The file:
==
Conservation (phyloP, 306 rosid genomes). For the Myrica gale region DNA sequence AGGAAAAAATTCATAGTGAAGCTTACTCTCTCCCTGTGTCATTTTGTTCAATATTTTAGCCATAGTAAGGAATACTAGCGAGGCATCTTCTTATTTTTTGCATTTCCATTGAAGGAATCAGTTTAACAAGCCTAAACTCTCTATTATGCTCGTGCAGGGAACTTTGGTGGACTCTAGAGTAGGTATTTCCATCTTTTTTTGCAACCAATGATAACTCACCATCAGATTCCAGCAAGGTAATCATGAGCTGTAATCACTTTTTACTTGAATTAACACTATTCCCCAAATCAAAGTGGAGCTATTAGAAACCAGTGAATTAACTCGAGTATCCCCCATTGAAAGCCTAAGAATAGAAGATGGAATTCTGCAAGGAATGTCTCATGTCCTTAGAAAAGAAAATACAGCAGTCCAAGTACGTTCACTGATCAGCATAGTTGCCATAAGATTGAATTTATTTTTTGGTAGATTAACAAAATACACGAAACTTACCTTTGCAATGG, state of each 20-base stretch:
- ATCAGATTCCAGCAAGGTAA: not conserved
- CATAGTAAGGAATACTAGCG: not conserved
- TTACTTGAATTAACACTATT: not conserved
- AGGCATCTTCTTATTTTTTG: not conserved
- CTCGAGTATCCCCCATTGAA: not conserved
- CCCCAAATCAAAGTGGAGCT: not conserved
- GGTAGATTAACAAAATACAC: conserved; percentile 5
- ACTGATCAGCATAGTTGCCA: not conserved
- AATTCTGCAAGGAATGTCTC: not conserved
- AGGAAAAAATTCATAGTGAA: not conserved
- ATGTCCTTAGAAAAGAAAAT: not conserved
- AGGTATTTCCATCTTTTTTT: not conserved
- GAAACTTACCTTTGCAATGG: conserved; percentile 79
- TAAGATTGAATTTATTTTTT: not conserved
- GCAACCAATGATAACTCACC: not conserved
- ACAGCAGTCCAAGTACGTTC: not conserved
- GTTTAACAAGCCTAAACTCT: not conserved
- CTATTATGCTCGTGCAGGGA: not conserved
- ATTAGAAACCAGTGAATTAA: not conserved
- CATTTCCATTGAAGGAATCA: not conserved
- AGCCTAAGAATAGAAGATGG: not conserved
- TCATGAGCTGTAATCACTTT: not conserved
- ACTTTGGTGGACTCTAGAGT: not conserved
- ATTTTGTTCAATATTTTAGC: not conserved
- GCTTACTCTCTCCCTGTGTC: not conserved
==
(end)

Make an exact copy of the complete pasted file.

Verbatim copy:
Conservation (phyloP, 306 rosid genomes). For the Myrica gale region DNA sequence AGGAAAAAATTCATAGTGAAGCTTACTCTCTCCCTGTGTCATTTTGTTCAATATTTTAGCCATAGTAAGGAATACTAGCGAGGCATCTTCTTATTTTTTGCATTTCCATTGAAGGAATCAGTTTAACAAGCCTAAACTCTCTATTATGCTCGTGCAGGGAACTTTGGTGGACTCTAGAGTAGGTATTTCCATCTTTTTTTGCAACCAATGATAACTCACCATCAGATTCCAGCAAGGTAATCATGAGCTGTAATCACTTTTTACTTGAATTAACACTATTCCCCAAATCAAAGTGGAGCTATTAGAAACCAGTGAATTAACTCGAGTATCCCCCATTGAAAGCCTAAGAATAGAAGATGGAATTCTGCAAGGAATGTCTCATGTCCTTAGAAAAGAAAATACAGCAGTCCAAGTACGTTCACTGATCAGCATAGTTGCCATAAGATTGAATTTATTTTTTGGTAGATTAACAAAATACACGAAACTTACCTTTGCAATGG, state of each 20-base stretch:
- ATCAGATTCCAGCAAGGTAA: not conserved
- CATAGTAAGGAATACTAGCG: not conserved
- TTACTTGAATTAACACTATT: not conserved
- AGGCATCTTCTTATTTTTTG: not conserved
- CTCGAGTATCCCCCATTGAA: not conserved
- CCCCAAATCAAAGTGGAGCT: not conserved
- GGTAGATTAACAAAATACAC: conserved; percentile 5
- ACTGATCAGCATAGTTGCCA: not conserved
- AATTCTGCAAGGAATGTCTC: not conserved
- AGGAAAAAATTCATAGTGAA: not conserved
- ATGTCCTTAGAAAAGAAAAT: not conserved
- AGGTATTTCCATCTTTTTTT: not conserved
- GAAACTTACCTTTGCAATGG: conserved; percentile 79
- TAAGATTGAATTTATTTTTT: not conserved
- GCAACCAATGATAACTCACC: not conserved
- ACAGCAGTCCAAGTACGTTC: not conserved
- GTTTAACAAGCCTAAACTCT: not conserved
- CTATTATGCTCGTGCAGGGA: not conserved
- ATTAGAAACCAGTGAATTAA: not conserved
- CATTTCCATTGAAGGAATCA: not conserved
- AGCCTAAGAATAGAAGATGG: not conserved
- TCATGAGCTGTAATCACTTT: not conserved
- ACTTTGGTGGACTCTAGAGT: not conserved
- ATTTTGTTCAATATTTTAGC: not conserved
- GCTTACTCTCTCCCTGTGTC: not conserved